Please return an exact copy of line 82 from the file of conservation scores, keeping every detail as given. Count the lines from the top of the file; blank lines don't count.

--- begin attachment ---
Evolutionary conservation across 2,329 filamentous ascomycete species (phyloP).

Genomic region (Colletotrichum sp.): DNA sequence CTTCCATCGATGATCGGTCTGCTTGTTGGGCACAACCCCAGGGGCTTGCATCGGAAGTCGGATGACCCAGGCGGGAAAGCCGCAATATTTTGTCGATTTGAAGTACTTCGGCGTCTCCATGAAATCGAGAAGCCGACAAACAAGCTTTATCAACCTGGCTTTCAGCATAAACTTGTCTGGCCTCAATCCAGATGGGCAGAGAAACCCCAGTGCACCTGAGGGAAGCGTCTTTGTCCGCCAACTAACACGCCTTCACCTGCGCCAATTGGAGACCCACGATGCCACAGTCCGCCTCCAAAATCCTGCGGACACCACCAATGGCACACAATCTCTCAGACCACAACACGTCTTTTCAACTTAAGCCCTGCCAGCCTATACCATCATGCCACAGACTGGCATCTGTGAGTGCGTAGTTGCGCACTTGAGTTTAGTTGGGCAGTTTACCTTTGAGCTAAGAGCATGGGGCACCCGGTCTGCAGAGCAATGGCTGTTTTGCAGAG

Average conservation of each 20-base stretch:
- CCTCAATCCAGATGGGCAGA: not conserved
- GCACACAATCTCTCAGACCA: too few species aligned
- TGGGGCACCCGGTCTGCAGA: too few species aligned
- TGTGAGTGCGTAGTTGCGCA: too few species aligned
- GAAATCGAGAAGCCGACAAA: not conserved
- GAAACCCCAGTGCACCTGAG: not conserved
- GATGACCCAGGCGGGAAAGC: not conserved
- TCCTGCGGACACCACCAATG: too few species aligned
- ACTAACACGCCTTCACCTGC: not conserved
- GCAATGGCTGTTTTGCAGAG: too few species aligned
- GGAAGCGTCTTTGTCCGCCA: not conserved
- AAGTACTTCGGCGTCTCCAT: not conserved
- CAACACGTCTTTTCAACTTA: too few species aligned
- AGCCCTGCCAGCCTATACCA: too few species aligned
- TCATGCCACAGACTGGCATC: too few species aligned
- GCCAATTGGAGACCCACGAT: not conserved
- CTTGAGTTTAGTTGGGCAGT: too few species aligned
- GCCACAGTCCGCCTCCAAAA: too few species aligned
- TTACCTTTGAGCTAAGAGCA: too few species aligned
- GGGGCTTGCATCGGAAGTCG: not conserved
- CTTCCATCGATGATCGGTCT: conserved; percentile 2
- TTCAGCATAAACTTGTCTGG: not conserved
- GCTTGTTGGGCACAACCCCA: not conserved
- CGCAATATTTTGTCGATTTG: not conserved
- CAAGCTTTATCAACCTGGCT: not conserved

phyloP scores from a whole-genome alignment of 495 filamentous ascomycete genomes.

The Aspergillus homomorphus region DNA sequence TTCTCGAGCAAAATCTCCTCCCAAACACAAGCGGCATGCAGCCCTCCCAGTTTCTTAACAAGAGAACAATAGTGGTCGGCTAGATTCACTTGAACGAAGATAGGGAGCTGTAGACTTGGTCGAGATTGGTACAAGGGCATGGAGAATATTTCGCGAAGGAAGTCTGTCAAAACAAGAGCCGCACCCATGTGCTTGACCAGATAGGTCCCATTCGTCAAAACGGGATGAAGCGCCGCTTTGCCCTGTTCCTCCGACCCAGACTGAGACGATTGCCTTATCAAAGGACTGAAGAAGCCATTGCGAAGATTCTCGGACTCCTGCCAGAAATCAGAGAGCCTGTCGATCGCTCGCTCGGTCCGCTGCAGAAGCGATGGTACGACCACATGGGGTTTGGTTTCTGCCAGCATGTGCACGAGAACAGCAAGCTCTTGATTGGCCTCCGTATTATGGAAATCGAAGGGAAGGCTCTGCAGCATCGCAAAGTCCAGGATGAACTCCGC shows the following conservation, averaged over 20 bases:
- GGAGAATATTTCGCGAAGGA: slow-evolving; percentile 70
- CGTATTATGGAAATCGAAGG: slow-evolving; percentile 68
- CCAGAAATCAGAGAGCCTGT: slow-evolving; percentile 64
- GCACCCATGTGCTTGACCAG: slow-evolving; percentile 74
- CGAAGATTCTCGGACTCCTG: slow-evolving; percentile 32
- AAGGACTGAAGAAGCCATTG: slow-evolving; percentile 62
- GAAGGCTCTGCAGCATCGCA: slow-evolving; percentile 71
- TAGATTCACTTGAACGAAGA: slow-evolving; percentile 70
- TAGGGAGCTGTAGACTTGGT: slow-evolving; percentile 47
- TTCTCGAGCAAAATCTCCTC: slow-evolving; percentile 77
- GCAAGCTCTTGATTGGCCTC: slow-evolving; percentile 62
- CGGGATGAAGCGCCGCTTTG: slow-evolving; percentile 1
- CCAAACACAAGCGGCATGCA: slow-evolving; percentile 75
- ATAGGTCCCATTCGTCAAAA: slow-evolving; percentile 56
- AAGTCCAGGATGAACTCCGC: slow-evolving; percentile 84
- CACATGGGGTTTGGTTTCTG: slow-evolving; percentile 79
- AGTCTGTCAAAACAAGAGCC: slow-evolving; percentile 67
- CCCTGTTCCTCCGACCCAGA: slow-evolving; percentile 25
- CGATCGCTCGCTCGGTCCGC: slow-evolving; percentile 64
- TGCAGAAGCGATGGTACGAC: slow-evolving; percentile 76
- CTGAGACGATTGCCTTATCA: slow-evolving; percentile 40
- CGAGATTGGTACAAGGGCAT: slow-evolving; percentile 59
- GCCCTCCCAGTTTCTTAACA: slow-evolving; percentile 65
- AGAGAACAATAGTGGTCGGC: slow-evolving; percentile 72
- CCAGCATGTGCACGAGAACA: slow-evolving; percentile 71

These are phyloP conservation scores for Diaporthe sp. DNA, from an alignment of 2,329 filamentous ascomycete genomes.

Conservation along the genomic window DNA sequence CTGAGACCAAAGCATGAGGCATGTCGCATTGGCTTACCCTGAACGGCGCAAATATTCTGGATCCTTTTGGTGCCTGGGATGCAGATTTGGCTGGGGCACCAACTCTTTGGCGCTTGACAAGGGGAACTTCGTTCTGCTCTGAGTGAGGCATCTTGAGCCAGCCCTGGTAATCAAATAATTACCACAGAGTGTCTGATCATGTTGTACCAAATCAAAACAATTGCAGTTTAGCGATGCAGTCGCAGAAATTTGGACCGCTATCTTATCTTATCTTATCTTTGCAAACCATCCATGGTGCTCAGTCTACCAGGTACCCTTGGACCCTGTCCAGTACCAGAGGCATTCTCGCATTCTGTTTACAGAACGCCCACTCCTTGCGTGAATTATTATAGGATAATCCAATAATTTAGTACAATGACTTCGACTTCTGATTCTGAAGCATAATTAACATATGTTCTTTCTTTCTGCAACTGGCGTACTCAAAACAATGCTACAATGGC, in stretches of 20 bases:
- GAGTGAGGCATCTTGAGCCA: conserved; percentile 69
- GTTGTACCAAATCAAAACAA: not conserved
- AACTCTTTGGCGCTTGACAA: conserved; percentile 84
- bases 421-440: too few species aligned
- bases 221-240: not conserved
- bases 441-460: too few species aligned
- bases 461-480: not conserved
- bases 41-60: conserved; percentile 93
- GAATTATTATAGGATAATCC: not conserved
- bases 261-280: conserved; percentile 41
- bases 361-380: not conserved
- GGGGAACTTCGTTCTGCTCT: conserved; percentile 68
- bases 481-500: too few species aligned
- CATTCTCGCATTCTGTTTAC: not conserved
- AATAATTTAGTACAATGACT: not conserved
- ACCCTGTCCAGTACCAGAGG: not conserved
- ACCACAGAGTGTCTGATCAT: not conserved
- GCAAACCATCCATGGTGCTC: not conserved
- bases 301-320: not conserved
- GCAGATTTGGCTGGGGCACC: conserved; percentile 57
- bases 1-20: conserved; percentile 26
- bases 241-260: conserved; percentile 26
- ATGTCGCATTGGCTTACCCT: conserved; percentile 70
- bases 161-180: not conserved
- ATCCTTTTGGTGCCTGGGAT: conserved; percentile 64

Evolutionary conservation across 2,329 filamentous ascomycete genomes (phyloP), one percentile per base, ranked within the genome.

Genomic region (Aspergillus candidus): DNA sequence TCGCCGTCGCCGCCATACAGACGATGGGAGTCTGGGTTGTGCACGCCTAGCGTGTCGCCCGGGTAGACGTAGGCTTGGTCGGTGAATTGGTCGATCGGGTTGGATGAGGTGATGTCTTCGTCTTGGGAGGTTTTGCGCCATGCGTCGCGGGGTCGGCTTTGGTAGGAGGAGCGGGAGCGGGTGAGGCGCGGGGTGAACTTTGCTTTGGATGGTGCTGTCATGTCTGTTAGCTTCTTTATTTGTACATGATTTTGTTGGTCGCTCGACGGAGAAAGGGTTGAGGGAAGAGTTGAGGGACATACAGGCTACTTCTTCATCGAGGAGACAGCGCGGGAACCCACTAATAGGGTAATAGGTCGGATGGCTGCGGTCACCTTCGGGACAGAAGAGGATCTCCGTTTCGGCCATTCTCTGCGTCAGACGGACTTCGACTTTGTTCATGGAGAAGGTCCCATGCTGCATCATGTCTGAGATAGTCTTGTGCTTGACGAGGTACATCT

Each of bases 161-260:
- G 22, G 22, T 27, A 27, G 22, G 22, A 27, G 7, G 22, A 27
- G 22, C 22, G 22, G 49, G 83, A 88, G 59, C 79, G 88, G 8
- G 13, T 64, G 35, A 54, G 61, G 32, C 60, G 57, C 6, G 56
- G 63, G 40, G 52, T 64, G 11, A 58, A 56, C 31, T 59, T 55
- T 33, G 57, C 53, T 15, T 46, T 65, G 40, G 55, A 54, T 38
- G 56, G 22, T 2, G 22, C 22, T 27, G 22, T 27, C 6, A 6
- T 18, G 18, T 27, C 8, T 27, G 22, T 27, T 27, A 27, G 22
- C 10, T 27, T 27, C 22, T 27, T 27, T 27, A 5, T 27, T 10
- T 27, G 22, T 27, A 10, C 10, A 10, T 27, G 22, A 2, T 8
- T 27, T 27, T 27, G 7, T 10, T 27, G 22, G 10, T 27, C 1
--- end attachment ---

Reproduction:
- ATCCTTTTGGTGCCTGGGAT: conserved; percentile 64